Sec. Molecular and Cellular Oncology
Volume 9 - 2021 | https://doi.org/10.3389/fcell.2021.722205
The Paradoxical Role of Cellular Senescence in Cancer
- 1Melanoma and Sarcoma Medical Oncology Unit, State Key Laboratory of Oncology in South China, Collaborative Innovation Center for Cancer Medicine, Sun Yat-sen University Cancer Center, Guangzhou, China
- 2State Key Laboratory of Oncology in South China, Collaborative Innovation Center for Cancer Medicine, Sun Yat-sen University Cancer Center, Guangzhou, China
Cellular senescence occurs in proliferating cells as a consequence of various triggers including telomere shortening, DNA damage, and inappropriate expression of oncogenes. The senescent state is accompanied by failure to reenter the cell cycle under mitotic stimulation, resistance to cell death and enhanced secretory phenotype. A growing number of studies have convincingly demonstrated a paradoxical role for spontaneous senescence and therapy-induced senescence (TIS), that senescence may involve both cancer prevention and cancer aggressiveness. Cellular senescence was initially described as a physiological suppressor mechanism of tumor cells, because cancer development requires cell proliferation. However, there is growing evidence that senescent cells may contribute to oncogenesis, partly in a senescence-associated secretory phenotype (SASP)-dependent manner. On the one hand, SASP prevents cell division and promotes immune clearance of damaged cells, thereby avoiding tumor development. On the other hand, SASP contributes to tumor progression and relapse through creating an immunosuppressive environment. In this review, we performed a review to summarize both bright and dark sides of senescence in cancer, and the strategies to handle senescence in cancer therapy were also discussed.
The cellular senescence was first described by Hayflick and colleagues in which they observed that after serial cultivation in vitro, normal human fibroblasts exhausted their capacity to divide and entered a state of irreversible growth arrest, whereas cancer cells did not enter this growth arrest state (Hayflick and Moorhead, 1961; Hayflick, 1965). After years of debate as to whether it is an artifact in vitro culture or an important biological process, senescence is now considered to be an important biological mechanism involved in tumorigenesis (Loaiza and Demaria, 2016). Cellular senescence, a stable state of cell cycle arrest, occurs in proliferating cells as a consequence of various triggers including telomere shortening, DNA damage, and inappropriate expression of oncogenes (Robles and Adami, 1998; von Zglinicki and Martin-Ruiz, 2005; Courtois-Cox et al., 2008; d’Adda di Fagagna, 2008; Romagosa et al., 2011). The unrelenting shortening of telomeres during cellular proliferation and the accumulation of DNA damage are the basis of senescence, which cause a permanent arrest of cell cycle as a strategy to prevent genomic instability.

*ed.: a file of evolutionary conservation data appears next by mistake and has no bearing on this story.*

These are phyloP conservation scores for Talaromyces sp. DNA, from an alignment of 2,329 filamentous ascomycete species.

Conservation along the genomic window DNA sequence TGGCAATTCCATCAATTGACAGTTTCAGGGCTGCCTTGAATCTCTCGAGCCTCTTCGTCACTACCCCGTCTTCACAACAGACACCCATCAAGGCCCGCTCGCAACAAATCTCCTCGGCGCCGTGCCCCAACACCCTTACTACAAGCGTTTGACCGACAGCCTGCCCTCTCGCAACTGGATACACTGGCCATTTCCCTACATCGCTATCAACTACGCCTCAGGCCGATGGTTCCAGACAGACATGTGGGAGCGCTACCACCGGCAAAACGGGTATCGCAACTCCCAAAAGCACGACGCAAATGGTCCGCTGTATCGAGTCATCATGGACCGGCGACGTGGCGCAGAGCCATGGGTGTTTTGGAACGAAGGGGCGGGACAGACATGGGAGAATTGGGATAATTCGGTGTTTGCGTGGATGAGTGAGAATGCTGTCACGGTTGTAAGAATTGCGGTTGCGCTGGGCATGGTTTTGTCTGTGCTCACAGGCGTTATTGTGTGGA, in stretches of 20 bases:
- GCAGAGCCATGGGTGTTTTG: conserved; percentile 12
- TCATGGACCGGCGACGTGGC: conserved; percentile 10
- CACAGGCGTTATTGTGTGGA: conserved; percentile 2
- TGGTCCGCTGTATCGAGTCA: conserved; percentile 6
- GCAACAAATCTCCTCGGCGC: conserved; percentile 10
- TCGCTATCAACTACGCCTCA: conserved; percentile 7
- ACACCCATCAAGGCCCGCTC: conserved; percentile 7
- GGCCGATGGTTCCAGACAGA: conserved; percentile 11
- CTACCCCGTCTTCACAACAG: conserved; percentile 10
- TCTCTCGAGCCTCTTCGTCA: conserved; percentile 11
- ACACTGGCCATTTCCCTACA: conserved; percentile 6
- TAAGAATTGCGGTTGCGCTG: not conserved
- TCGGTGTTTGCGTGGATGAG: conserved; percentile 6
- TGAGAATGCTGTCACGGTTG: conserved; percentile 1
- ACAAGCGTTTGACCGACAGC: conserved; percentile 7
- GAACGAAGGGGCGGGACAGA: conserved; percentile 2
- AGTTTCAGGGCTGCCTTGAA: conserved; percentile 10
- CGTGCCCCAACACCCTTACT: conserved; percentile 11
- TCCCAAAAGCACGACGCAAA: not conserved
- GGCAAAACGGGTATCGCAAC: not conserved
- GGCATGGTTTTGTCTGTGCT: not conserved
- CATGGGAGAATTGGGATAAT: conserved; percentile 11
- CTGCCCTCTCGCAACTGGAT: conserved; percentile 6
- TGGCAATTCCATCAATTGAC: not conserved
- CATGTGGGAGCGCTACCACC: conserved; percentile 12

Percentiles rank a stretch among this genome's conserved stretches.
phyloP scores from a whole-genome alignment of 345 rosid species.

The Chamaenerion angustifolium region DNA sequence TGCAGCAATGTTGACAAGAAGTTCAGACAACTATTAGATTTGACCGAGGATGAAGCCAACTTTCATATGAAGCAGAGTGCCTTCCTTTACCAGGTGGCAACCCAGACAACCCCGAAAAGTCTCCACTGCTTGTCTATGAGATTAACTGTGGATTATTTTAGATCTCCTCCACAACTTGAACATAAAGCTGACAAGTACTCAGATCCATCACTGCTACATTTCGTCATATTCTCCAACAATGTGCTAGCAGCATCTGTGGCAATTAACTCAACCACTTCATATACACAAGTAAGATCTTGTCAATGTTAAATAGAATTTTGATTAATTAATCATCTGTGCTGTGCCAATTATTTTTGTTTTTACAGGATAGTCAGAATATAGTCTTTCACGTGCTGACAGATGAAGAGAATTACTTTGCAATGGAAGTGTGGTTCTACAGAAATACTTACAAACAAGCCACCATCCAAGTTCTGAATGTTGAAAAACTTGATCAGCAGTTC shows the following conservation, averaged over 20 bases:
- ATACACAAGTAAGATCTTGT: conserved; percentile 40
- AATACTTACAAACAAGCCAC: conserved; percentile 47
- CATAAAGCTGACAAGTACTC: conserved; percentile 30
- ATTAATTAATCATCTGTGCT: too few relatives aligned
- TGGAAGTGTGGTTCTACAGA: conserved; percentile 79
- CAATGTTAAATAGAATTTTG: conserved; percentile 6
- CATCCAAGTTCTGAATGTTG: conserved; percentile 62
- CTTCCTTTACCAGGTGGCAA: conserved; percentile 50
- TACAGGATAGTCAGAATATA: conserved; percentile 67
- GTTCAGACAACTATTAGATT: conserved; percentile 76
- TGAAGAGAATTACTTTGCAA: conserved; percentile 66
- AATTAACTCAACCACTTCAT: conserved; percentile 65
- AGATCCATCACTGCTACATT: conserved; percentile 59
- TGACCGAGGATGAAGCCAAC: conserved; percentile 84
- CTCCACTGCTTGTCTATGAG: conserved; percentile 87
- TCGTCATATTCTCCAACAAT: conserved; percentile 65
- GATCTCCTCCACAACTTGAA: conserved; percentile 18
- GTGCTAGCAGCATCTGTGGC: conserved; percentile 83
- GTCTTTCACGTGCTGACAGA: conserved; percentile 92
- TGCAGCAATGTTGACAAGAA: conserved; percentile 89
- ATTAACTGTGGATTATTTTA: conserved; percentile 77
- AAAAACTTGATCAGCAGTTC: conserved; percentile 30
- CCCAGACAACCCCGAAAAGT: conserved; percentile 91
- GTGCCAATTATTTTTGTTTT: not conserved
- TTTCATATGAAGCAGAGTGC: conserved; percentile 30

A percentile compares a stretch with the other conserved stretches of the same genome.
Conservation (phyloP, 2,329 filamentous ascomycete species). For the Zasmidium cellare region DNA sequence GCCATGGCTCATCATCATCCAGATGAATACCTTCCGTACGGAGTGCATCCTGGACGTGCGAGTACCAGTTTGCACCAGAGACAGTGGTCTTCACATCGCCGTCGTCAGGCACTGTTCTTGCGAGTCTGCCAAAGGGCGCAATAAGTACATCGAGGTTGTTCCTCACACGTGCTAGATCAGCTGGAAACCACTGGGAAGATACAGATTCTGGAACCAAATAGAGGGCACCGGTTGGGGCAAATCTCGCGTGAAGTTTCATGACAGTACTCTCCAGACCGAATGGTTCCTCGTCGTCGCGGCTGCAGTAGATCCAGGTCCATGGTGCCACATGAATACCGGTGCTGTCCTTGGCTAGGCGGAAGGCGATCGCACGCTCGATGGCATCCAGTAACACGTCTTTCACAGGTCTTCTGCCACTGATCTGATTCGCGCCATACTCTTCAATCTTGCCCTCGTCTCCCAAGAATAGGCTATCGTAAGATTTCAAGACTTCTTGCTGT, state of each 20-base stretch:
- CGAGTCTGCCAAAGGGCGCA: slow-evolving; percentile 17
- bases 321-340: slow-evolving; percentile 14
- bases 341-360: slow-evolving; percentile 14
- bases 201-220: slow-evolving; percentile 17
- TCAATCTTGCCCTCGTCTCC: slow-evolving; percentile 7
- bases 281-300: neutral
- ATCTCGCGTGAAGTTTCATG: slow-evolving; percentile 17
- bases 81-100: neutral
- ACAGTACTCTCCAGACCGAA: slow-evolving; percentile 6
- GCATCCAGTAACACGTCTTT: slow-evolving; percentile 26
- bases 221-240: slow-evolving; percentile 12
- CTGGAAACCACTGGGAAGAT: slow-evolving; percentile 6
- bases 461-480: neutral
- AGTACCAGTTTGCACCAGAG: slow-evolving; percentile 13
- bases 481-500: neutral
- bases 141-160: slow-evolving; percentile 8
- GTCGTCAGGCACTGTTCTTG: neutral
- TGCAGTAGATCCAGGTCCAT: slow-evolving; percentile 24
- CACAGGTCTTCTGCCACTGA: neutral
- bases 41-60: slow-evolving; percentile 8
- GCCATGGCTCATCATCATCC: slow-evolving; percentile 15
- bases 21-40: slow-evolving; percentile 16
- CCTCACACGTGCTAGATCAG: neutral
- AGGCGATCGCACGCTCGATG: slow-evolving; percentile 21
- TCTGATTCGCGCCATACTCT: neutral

There is mounting evidence that the accumulation of senescent cells can contribute to organismal aging, and might involve cancer prevention (Braig et al., 2005; Chen et al., 2005). In addition to decreasing replicative capacity, activation of senescence in different contexts and tissues leads to increased expression of inflammatory cytokines that elicit immune-mediated tumor clearance (Xue et al., 2007; Kang et al., 2011). However, studies over the past decades have convincingly demonstrated a paradoxical role for senescence emanating from its special secretory profile. Recent studies challenge the conventional view, showing that senescence can counterintuitively promote cancer stemness and aggressiveness (Dou and Berger, 2018; Milanovic et al., 2018).
Cancer treatment has traditionally relied on cytotoxic strategies, assuming that complete destruction of cancer cells can optimize the survival of patients. It is increasingly recognized that achieving complete cell death within a solid tumor based on this theory, may cause severe side effects to patients (Ewald et al., 2010). Inducing cytostasis which permanently decreases the replicative capacity of cells without inducing cancer cell death has been considered as a new weapon for cancer therapy (Ewald et al., 2010). Recent studies utilizing cytostatic treatments have reported promising preliminary results, suggesting that therapy-induced senescence (TIS), a promising approach to induce cytostasis, may be effective in preventing tumor growth (Dorr et al., 2013; Baell et al., 2018). On the contrary, some literatures have reported that TIS plays a negative role in the treatment of cancer. Here, we summarized the causes and the controversial roles of senescence in cancer, and the strategies to handle senescence in cancer therapy were also discussed.